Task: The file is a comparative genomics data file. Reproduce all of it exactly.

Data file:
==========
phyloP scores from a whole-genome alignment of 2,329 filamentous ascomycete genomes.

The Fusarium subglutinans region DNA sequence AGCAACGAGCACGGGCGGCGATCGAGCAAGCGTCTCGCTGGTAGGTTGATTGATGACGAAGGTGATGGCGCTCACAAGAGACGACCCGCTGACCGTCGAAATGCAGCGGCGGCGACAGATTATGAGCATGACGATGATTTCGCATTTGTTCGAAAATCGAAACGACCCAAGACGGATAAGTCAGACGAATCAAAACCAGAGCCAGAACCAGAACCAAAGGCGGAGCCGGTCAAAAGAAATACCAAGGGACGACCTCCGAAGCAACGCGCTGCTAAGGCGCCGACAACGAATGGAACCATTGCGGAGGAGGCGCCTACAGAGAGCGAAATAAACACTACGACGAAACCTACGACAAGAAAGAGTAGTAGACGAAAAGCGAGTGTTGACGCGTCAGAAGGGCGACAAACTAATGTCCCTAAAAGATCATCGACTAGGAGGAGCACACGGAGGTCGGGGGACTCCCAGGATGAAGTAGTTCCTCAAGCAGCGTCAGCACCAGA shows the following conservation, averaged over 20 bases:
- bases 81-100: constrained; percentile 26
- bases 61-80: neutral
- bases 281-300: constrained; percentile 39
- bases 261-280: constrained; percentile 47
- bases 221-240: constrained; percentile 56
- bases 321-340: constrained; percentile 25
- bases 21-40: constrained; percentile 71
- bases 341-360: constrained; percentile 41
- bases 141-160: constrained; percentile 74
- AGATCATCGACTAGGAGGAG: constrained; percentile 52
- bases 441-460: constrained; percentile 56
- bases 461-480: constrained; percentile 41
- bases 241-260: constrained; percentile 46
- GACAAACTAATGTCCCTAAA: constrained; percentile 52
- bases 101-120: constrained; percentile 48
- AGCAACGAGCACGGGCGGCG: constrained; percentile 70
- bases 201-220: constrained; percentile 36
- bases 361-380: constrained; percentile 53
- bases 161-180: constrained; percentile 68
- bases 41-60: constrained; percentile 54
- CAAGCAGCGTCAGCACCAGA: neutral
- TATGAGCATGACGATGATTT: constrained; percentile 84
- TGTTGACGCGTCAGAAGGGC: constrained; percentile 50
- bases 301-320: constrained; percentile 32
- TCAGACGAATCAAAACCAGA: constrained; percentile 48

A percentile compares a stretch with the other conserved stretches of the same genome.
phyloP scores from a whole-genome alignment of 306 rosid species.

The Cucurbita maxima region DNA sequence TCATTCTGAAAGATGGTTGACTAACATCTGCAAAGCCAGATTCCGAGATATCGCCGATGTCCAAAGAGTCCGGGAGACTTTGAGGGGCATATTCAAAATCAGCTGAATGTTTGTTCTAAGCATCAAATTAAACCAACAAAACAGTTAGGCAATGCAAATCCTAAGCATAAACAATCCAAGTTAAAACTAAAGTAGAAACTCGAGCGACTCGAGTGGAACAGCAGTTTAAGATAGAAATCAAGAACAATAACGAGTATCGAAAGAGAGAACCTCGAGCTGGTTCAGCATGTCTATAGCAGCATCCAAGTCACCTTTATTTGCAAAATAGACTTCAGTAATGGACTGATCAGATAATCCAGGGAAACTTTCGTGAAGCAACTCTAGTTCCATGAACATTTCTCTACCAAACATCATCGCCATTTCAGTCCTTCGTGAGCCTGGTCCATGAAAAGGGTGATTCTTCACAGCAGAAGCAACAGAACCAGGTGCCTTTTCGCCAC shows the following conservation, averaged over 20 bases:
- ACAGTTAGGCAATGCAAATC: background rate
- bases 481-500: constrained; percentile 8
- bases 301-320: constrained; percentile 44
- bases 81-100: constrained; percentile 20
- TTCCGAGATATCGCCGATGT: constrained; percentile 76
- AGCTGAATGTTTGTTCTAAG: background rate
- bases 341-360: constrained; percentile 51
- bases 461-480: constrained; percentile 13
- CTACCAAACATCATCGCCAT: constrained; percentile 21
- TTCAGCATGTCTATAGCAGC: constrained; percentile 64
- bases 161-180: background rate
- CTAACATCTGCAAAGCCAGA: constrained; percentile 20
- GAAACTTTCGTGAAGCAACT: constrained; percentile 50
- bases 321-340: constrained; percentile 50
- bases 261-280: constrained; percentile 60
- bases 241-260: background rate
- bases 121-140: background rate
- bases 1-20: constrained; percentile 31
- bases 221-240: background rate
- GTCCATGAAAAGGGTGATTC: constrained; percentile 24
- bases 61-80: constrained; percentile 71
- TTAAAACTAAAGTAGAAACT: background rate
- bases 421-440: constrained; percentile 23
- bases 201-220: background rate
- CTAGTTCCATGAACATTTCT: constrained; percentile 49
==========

phyloP scores from a whole-genome alignment of 2,329 filamentous ascomycete genomes.

The Fusarium subglutinans region DNA sequence AGCAACGAGCACGGGCGGCGATCGAGCAAGCGTCTCGCTGGTAGGTTGATTGATGACGAAGGTGATGGCGCTCACAAGAGACGACCCGCTGACCGTCGAAATGCAGCGGCGGCGACAGATTATGAGCATGACGATGATTTCGCATTTGTTCGAAAATCGAAACGACCCAAGACGGATAAGTCAGACGAATCAAAACCAGAGCCAGAACCAGAACCAAAGGCGGAGCCGGTCAAAAGAAATACCAAGGGACGACCTCCGAAGCAACGCGCTGCTAAGGCGCCGACAACGAATGGAACCATTGCGGAGGAGGCGCCTACAGAGAGCGAAATAAACACTACGACGAAACCTACGACAAGAAAGAGTAGTAGACGAAAAGCGAGTGTTGACGCGTCAGAAGGGCGACAAACTAATGTCCCTAAAAGATCATCGACTAGGAGGAGCACACGGAGGTCGGGGGACTCCCAGGATGAAGTAGTTCCTCAAGCAGCGTCAGCACCAGA shows the following conservation, averaged over 20 bases:
- bases 81-100: constrained; percentile 26
- bases 61-80: neutral
- bases 281-300: constrained; percentile 39
- bases 261-280: constrained; percentile 47
- bases 221-240: constrained; percentile 56
- bases 321-340: constrained; percentile 25
- bases 21-40: constrained; percentile 71
- bases 341-360: constrained; percentile 41
- bases 141-160: constrained; percentile 74
- AGATCATCGACTAGGAGGAG: constrained; percentile 52
- bases 441-460: constrained; percentile 56
- bases 461-480: constrained; percentile 41
- bases 241-260: constrained; percentile 46
- GACAAACTAATGTCCCTAAA: constrained; percentile 52
- bases 101-120: constrained; percentile 48
- AGCAACGAGCACGGGCGGCG: constrained; percentile 70
- bases 201-220: constrained; percentile 36
- bases 361-380: constrained; percentile 53
- bases 161-180: constrained; percentile 68
- bases 41-60: constrained; percentile 54
- CAAGCAGCGTCAGCACCAGA: neutral
- TATGAGCATGACGATGATTT: constrained; percentile 84
- TGTTGACGCGTCAGAAGGGC: constrained; percentile 50
- bases 301-320: constrained; percentile 32
- TCAGACGAATCAAAACCAGA: constrained; percentile 48

A percentile compares a stretch with the other conserved stretches of the same genome.
phyloP scores from a whole-genome alignment of 306 rosid species.

The Cucurbita maxima region DNA sequence TCATTCTGAAAGATGGTTGACTAACATCTGCAAAGCCAGATTCCGAGATATCGCCGATGTCCAAAGAGTCCGGGAGACTTTGAGGGGCATATTCAAAATCAGCTGAATGTTTGTTCTAAGCATCAAATTAAACCAACAAAACAGTTAGGCAATGCAAATCCTAAGCATAAACAATCCAAGTTAAAACTAAAGTAGAAACTCGAGCGACTCGAGTGGAACAGCAGTTTAAGATAGAAATCAAGAACAATAACGAGTATCGAAAGAGAGAACCTCGAGCTGGTTCAGCATGTCTATAGCAGCATCCAAGTCACCTTTATTTGCAAAATAGACTTCAGTAATGGACTGATCAGATAATCCAGGGAAACTTTCGTGAAGCAACTCTAGTTCCATGAACATTTCTCTACCAAACATCATCGCCATTTCAGTCCTTCGTGAGCCTGGTCCATGAAAAGGGTGATTCTTCACAGCAGAAGCAACAGAACCAGGTGCCTTTTCGCCAC shows the following conservation, averaged over 20 bases:
- ACAGTTAGGCAATGCAAATC: background rate
- bases 481-500: constrained; percentile 8
- bases 301-320: constrained; percentile 44
- bases 81-100: constrained; percentile 20
- TTCCGAGATATCGCCGATGT: constrained; percentile 76
- AGCTGAATGTTTGTTCTAAG: background rate
- bases 341-360: constrained; percentile 51
- bases 461-480: constrained; percentile 13
- CTACCAAACATCATCGCCAT: constrained; percentile 21
- TTCAGCATGTCTATAGCAGC: constrained; percentile 64
- bases 161-180: background rate
- CTAACATCTGCAAAGCCAGA: constrained; percentile 20
- GAAACTTTCGTGAAGCAACT: constrained; percentile 50
- bases 321-340: constrained; percentile 50
- bases 261-280: constrained; percentile 60
- bases 241-260: background rate
- bases 121-140: background rate
- bases 1-20: constrained; percentile 31
- bases 221-240: background rate
- GTCCATGAAAAGGGTGATTC: constrained; percentile 24
- bases 61-80: constrained; percentile 71
- TTAAAACTAAAGTAGAAACT: background rate
- bases 421-440: constrained; percentile 23
- bases 201-220: background rate
- CTAGTTCCATGAACATTTCT: constrained; percentile 49